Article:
• Kanchan Kulkarni: founder and fashion designer at Kara, a home grown label making noise on catwalks globally.
  • Lobito Brigante: DJ; organiser and curator of cultural events; party rocker and turntablist.
  • Matthew A Gilbert: instructor at The American University In The Emirates; tech and marketing expert.
  • Omar ‘Ot’ Tom: co-founder and co-host of The Dukkan Show; established Dubai’s number one podcast; MC and strategic planner.
  • Raj Kotecha: founder of Creative Content Agency and My Friends Your Friends; co-founder of Vaynerworld; DJ.
  • Richard Boullemier: news presenter at Arabian Radio Network; head of business development at First and Ten Productions.
  • Ritesh Tilani: founder of Joi; active member Of Dubai’s entrepreneur and investor community.
  • Saana Azzam: founder and CEO of Mena Speakers, responsible for bringing incredible speakers to Dubai.
  • Shyam Savani: brand manager in lifestyle, fashion, and travel; Trendsetter of The Year, 2015
  • Sonal Kotecha: interior designer at Pallavi Dean Interiors; Young Interior Designer of The Year, 2015.
Learn more about the hosts at https://myfriendsyourfriends.com/#hosts-section. If you don’t have an invite from a host, you are still very welcome, just register now at https://myfriendsyourfriends.com/attend.
mfyf

Indicate your interest in attending this event by registering now!

On October 15, 2015 I boldly went… onto the set of Star Trek Beyond.

I first learned about the opportunity in August 2015 from the Facebook page of the US Embassy in Abu Dhabi. After auditioning, I was invited to act as an extra on the final day of filming at the Meydan Racecourse in Dubai. The production had been previously filming around Dubai in Jumeirah Lakes Towers (JLT) and Dubai International Financial Centre (DIFC) (where some set shots were captured).

First I had to get fitted for a costume.  The outfit they had planned included an alien head, but the headpiece was too tight. So we tried Costume #866: a blue heavy sweater top (with a turtleneck that I was supposed to button up, covering my whole head), a black jacket/overall combination of sorts with overall-like straps (that I held onto as I walked), black leather gloves with what appeared to be two fingers and a thumb, dark blue ski pants, and black motorcycle boots. Oh, and it had four arms!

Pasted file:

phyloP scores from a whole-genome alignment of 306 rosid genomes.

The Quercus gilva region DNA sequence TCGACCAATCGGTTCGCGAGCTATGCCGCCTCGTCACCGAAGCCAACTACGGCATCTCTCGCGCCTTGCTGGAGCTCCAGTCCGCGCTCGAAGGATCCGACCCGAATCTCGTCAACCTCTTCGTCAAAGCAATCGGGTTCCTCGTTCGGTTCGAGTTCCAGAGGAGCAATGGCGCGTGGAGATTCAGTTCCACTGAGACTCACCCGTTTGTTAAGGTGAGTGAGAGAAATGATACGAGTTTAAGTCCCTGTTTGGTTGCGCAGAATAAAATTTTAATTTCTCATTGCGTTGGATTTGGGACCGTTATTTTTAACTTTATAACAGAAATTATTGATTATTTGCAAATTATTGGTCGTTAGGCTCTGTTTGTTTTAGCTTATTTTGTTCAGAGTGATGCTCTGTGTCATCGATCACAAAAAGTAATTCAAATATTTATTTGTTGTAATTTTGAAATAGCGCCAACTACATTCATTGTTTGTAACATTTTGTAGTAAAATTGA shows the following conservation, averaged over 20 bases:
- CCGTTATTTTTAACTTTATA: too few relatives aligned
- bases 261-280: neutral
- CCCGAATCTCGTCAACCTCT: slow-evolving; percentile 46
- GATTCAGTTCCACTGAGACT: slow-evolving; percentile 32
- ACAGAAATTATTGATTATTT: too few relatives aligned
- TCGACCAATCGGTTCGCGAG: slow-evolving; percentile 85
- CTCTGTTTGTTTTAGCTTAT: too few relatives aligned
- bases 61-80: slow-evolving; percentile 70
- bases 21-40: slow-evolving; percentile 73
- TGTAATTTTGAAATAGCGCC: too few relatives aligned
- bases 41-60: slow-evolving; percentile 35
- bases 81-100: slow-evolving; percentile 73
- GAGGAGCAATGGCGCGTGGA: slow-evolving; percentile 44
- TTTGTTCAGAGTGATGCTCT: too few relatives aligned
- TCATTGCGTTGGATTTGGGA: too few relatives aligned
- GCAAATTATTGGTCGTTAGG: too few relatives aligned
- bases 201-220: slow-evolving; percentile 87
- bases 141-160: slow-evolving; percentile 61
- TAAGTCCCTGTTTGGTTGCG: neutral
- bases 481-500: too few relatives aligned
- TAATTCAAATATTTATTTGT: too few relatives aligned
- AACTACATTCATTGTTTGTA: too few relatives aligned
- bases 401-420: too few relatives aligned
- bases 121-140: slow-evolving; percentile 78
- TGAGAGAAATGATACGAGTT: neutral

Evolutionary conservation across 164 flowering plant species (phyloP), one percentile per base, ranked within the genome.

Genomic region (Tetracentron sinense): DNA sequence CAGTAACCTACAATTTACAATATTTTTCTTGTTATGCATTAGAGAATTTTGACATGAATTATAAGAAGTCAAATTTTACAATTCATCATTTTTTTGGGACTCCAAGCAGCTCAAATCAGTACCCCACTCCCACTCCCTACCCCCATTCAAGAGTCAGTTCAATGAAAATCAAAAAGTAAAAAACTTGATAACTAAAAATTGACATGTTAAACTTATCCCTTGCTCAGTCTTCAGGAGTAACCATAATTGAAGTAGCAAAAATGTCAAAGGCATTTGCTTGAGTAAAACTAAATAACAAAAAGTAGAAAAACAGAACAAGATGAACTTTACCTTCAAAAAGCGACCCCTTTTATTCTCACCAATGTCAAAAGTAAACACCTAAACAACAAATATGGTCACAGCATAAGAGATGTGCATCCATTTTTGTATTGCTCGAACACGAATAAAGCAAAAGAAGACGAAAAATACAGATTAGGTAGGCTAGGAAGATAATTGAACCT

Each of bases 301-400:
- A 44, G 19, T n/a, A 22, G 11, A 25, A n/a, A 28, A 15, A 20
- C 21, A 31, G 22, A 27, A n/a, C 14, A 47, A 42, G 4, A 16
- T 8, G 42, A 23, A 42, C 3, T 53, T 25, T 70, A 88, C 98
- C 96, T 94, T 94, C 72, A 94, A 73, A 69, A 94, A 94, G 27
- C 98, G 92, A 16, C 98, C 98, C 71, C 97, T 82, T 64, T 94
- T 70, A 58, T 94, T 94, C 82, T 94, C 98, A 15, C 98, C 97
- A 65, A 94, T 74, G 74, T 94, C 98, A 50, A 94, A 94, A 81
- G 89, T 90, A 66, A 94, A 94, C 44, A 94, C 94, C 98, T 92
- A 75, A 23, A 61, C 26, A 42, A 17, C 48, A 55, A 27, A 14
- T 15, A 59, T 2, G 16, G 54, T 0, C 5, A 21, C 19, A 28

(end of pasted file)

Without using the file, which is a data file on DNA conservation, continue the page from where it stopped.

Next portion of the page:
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I arrived on set at 11 am Thursday, October 15 and left at 5 am the next morning (18 hours total with 17 of them being active on the set). By 9 am that morning I was at American University in the Emirates (AUE) teaching MKT 200, Principles of Marketing!

After I arrived and got into my costume I walked in front of a green screen and was photographed in 360 degrees for digital capture. It’s possible, that given both of these activities, I appear in the film although my head was covered by what I called the “turtleneck” of the costume. Fortunately, I was able to leave my head uncovered during the on-set filming — which is why I was able to see myself on screen!

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Unfortunately, I don’t have any pictures of myself in my costume (beyond my 1.5 second appearance on-screen, explained below) because we were prevented from having our phones. But, you can catch a glimpse of the set in the Instagram video below from Zachary Quinto who plays Mr. Spock; I was to the right of the person recording it:

this. maybe for the last time. maybe not.

A post shared by Zachary Quinto (@zacharyquinto) on

Despite the futuristic world in which Star Trek is set, I felt “Amish  adjacent.” Being accustomed to regularly checking my phone, I felt awkward, but eventually the digital detox was a welcome change. We had nothing else to do but talk with each other! This actually wasn’t my first time on a set though; I’ve been on three game shows.

However, this was my first time on a major motion picture set: everything was impressively overwhelming. There was an army of friendly assistants wiping sweat from our faces, squirting shaving cream down our necks to cool us off, and giving us water. It was simultaneously invigorating and exhausting; I was energized yet tired at the same time by the activity and excitement that surrounded me. Some random memories of my “extra experience” include:

  • Costume designers fixed costumes with thread, tape, and glue.
  • Countless people with clipboards stood at the ready.
  • Extras moved about the set like a sea of bustling humanity.
  • Grips with duct tape swinging from their belts scurried about.
  • Production assistants wrestled with film equipment.